Tennis is one of the most popular sports in the world. Because of this, its players are world-renowned for their athleticism, skill and personal branding. Tennis names, like Serena Williams and Roger Federer, have traveled the globe. And with that fame comes countless endorsements, awards, and fans.
Because of tennis’s global audience, its players come from around the world. That means commentators or viewers come across unfamiliar tennis names.
Tennis facts and history
The game is also deeply strange, sporting many unusual conventions. An example is the use of “love” in scoring: a scoreboard reading 30-0 would actually read “thirty-love.” This perhaps originates from the French word for egg, “ouef,” which is a colloquial stand-in for zero. The game was also once played with hands instead of racquets.
A tennis court was also the venue for a pivotal moment in the French Revolution, where the then-Third Estate resolved to fight for a national constitution. A tennis court was also the site of a historic three-day match between John Isner and Nicolas Mahut. Recently, a tennis court became the site of political discussion after Naomi Osaka defeated Serena Williams in the 2018 US Open.
So what are some of the more difficult names in tennis? We’ve prepared a list of major figures in the sport (aside from the already mentioned Williams and Federer) whose names might be tricky to pronounce. Get a better understanding of the sport, or prepare yourself to comment on the 2019 US Open. Plus, you’ll learn more about history with our Tennis Names Pronunciation Guide.
Women’s Tennis Names
Naomi Osaka is a newcomer to the world tennis stage, but she’s already secured two grand slams. She became the first Japanese player to win a Grand Slam singles tournament after a thrilling closer to the 2018 US Open.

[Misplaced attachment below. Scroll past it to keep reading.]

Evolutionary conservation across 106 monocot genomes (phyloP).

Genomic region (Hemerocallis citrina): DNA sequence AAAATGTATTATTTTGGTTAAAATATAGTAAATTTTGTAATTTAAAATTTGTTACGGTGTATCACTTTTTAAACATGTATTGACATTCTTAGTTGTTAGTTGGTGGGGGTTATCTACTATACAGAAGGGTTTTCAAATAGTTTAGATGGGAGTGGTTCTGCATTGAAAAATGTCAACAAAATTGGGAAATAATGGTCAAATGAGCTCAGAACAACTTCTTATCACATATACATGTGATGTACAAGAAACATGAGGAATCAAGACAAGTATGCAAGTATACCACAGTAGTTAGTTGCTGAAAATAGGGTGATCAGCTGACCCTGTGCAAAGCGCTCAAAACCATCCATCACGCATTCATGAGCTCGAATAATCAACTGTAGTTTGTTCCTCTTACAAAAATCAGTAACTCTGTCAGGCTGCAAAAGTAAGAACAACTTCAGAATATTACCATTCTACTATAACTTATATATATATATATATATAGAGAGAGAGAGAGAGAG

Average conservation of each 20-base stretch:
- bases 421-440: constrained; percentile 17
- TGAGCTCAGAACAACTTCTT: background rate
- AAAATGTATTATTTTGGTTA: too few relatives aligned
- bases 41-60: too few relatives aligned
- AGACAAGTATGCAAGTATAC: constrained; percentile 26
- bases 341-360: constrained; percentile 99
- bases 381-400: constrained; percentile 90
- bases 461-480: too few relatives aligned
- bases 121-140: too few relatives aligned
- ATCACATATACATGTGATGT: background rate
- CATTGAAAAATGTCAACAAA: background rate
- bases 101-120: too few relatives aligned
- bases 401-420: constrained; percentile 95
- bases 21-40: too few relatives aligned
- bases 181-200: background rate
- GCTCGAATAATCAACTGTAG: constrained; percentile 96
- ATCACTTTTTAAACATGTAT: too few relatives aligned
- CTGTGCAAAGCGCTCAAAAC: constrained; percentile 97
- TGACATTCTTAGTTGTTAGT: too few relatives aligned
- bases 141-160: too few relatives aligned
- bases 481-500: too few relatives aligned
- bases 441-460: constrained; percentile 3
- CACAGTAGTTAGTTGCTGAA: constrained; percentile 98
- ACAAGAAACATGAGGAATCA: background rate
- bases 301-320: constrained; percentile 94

Channeling the legendary Australian player Evonne Goolagong Cawley, Barty took home a singles title at the 2019 French Open. Interestingly, during her 2014-16 hiatus, Barty played in professional cricket in Australia. She did this despite having no prior formal training in the sport.
At just 19 years old, Canadian Bianca Andreescu defeated Serena Williams at the 2019 US Open and made history. With this, she is the first Canadian – and the first player born after the 2000s – to win a Grand Slam singles title. Her name comes from her parents’ Romanian heritage: they moved to Canada in the 90s.
Widely regarded as one of the best to play on the court, Navratilova held down the number 1 spot for 332 weeks in total (over six years). This feat includes a stunning six consecutive Wimbledon titles (nine in total). The key to pronouncing her name right is starting off with “nuh” rather than “nah.”
A legend in her own right, Maria Sharapova’s name often comes up alongside other contemporary greats. Her five grand slam titles (including a career grand slam), rank her amongst the greats on the court.
Men’s Tennis Names
Rafael Nadal is one of the most famous players in modern tennis. As the long-time rival of Roger Federer, he holds 18 Grand Slams and two Olympic golds. With this in mind, he is often ranked in the top 3 men’s players. Pronounce the “a” in his first name more like “aye.”
With Andy Murray, Novak Djokovic closes out the men’s “Big Four:” the four players who controlled the sport from 2004 to 2016. He is one of the most decorated players in tennis, with 16 Grand Slams. As a result, he has held the number 1 spot for 260 weeks total. His last name, Djokovic, is pronounced with a silent “D.”
A newcomer with high expectations, Alexander Zverev comes from a family of tennis players. Though he has no grand slams under his belt, he is widely regarded to be an up-and-coming success. Both Nadal and Djokovic have spoken highly of his skills and abilities on the court. His last name is pronounced “sfeh-ref.”
Working with “one of the best backhands ever,” Wawrinka has proven control over clay courts. His career highlights include three grand slam titles, where he defeated the top-ranked player each match. Interestingly, Wawrinka is pronounced “vav-reen-kah.”
Bjorn Borg is a legendary tennis player who has set numerous records. Because of his 11 grand slam singles titles, the Swedish-born Bjorg was hugely influential in increasing the popularity of tennis in the 1970s. The “j” in his first name reads more like a “y.”